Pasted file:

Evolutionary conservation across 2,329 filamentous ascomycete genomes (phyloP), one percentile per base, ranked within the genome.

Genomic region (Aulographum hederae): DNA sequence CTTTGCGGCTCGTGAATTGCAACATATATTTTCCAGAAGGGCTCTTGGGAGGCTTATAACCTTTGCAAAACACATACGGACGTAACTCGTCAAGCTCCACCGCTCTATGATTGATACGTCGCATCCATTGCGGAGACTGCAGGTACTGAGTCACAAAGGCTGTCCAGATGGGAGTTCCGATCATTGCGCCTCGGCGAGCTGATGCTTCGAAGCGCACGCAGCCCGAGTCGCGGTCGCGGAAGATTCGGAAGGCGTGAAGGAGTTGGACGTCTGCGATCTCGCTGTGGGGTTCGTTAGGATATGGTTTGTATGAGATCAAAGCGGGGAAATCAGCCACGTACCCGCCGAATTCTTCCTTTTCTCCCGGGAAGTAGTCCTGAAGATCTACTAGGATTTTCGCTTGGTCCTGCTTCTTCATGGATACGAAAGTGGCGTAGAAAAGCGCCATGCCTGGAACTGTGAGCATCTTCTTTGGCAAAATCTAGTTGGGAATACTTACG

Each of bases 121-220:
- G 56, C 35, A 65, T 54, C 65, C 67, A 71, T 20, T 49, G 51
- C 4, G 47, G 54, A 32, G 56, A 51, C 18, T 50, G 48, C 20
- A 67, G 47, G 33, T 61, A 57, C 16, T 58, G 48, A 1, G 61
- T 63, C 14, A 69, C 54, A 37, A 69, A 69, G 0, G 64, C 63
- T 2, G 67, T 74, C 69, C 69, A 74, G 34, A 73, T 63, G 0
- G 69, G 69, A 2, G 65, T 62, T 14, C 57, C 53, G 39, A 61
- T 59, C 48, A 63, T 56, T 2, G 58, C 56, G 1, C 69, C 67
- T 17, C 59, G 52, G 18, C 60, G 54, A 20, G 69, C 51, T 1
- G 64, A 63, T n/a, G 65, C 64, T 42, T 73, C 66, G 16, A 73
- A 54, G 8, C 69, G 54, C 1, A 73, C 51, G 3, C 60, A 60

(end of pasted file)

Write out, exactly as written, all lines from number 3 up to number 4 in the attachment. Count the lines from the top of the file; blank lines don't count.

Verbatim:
Each of bases 121-220:
- G 56, C 35, A 65, T 54, C 65, C 67, A 71, T 20, T 49, G 51